1.Speak unto the priests. All these things which follow tend to the same end, i.e., that the priests may differ from the rest of the people by notable marks, as if separated from ordinary men; for special purity became those who represented the person of Christ. It seems, indeed, as if God here gave precepts respecting small and unimportant things; but we have elsewhere said that the legal rites were as it were steps by which the Israelites might ascend to the study of true holiness. The declaration of Paul indeed was always true, that “bodily exercise profiteth little,” (1 Timothy 4:8;) but the use of the ancient shadows under the Law must be estimated by their end. Although, therefore, the observation of the things which are now treated of did not of itself greatly please God, yet inasmuch as it had a higher tendency, it was sinful to make light of it. Now though the priests were thus admonished that holiness was to be cultivated by them with peculiar diligence, as the sanctity of their office required; yet the principal design of God was to set forth the image of perfect holiness which was at length beheld in Christ. The first law contains a prohibition of mourning, absolutely and without exception as regarded the high priest, and as regarded the sons of Aaron with certain specified restrictions; for although God elsewhere forbids the people generally to imitate the custom of the Gentiles in excessive mourning, yet here he requires something more of the priests, viz., that they should abstain even from ordinary mourning, such as was permitted to others. This prohibition indeed was again repeated, as we shall see, arising from an actual occurrence; for when Nadab and Abihu, who had offered incense with strange fire, were consumed with fire from heaven, God allowed them to be mourned for by all the people, except the priests; (185) but on this occasion the general law was again ratified afresh, lest the priests should pollute themselves by mourning for the dead; except that there mourning was forbidden even for a domestic loss, that they might acquiesce in God’s judgment, however sad it might be. For by these means they were impeded in the discharge of their duties; because it was not lawful for mourners to enter the sanctuary. Therefore God threatens them with death, unless they should restrain their grief even for the death of a near relative But this (as is elsewhere said) is a rare virtue, so to repress our feelings when we are deprived of our brothers or friends, as that the bitterness of our grief should not overcome our resignation and composure of mind. In this way, therefore, the exemplary piety of the priests was put to the proof. Besides, abstinence from mourning manifests the hope of the blessed resurrection. Therefore the priests were forbidden to mourn for the dead, in order that the rest of the people might seek for consolation in their sorrow from them. (186) This was truly and amply fulfilled in Christ, who although He bore not only grief, but the extreme horror of death, yet was free from every stain, and gloriously triumphed over death; so that the very recollection of His cross wipes away our tears, and fills us with joy. Now when it is said, “They shall not profane the name of their God;” and in the case of the high priest, “neither shall he go out of the sanctuary;” this reason confirms what; I have just stated, that mourning was forbidden them, because it prevented them from the discharge of their duties; for their very squalidness would have in some sense defiled God’s sanctuary, in which nothing unseemly was to be seen; and being defiled too, they could not intercede as suppliants for the people. God then commands them to remain pure and clear from all defilement, lest they should be compelled to desert their office, and to leave the sanctuary, of which they were the keepers. Moreover, we learn that the fulfillment of this figure was in Christ, from the reason which is immediately added: viz., because the holy oil is on the head of the high priest; whereby God intimates that it is by no means right that His glory and dignity should be profaned by any pollution.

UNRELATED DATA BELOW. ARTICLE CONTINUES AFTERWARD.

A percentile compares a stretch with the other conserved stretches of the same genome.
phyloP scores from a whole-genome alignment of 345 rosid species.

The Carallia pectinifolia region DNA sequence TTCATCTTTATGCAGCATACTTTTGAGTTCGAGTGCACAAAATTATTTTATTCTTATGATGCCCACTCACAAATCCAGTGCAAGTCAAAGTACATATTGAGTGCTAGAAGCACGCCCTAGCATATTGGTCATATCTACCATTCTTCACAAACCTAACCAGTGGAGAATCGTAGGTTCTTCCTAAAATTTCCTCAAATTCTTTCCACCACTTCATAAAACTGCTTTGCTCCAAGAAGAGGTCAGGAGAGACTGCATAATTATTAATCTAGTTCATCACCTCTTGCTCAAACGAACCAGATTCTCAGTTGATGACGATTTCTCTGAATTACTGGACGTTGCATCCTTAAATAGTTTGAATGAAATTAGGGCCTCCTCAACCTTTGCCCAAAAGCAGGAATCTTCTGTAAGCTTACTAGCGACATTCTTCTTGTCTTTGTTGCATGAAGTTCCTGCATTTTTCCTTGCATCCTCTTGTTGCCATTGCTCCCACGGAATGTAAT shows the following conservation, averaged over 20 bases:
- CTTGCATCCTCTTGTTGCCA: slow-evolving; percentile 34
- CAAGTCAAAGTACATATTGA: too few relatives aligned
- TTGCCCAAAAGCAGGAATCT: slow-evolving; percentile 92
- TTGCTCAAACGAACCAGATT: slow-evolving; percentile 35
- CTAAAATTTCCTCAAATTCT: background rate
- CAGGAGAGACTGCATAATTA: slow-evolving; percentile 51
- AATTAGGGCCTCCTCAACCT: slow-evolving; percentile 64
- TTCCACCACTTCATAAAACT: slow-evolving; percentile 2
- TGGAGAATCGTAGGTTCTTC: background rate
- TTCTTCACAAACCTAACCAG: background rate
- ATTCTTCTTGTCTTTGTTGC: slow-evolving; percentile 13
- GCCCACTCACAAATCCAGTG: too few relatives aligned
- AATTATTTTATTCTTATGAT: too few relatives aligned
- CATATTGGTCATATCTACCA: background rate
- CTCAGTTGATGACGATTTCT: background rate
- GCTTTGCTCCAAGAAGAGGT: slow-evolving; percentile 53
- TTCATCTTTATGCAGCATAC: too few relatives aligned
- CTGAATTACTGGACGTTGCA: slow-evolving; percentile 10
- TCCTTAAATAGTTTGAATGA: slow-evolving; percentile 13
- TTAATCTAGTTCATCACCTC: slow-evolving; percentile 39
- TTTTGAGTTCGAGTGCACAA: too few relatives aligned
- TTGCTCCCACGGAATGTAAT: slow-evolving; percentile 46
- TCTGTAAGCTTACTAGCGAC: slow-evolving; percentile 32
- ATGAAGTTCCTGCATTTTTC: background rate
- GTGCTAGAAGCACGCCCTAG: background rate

As to the words themselves; first, greater liberty is granted to the rest of the posterity of Aaron, than to the high priest; but only that they should mourn for their father, mother, children, their own brothers, and unmarried sisters. Lest ambition should carry them further, they are expressly forbidden to put on mourning even upon the death of a prince. Nor can we doubt but that the mourning was improper which God permitted to them out of indulgence; but regard was had to their weakness, lest immoderate strictness might drive them to passionate excess; yet God so spared them as still to distinguish them from the multitude. To “defile” one’s-self, (as we have elsewhere seen,) is equivalent to putting on mourning for the dead, celebrating the funeral rites, or going to the burial; because the curse of God proclaims itself in the death of man, so that a corpse infects with contagion those by whom it is touched; and again, because it must needs be that where lamentation is indulged, and as it were excited, the affection itself must burst out into impatience. As to the prohibition to make “baldness,” this was not allowed even to the rest of the people; but God expressly forbids it to the priests, in order to keep them under stricter restraint. With regard to the high priest, something greater seems to be decreed besides the exceptions, that he “shall not uncover his head, nor rend his clothes:” which is still enjoined elsewhere on the sons of Aaron. But here what would be allowable in others is condemned in the high priest; and it was surely reasonable that he should present a peculiar example of moderation and gravity; and therefore the dignity of his office, in which he was superior to others, is called to mind, that he may acknowledge his obligations to be so much the greater. This is indeed the sum, that since the priesthood is the holiness of God, it must not be mixed up with any defilements.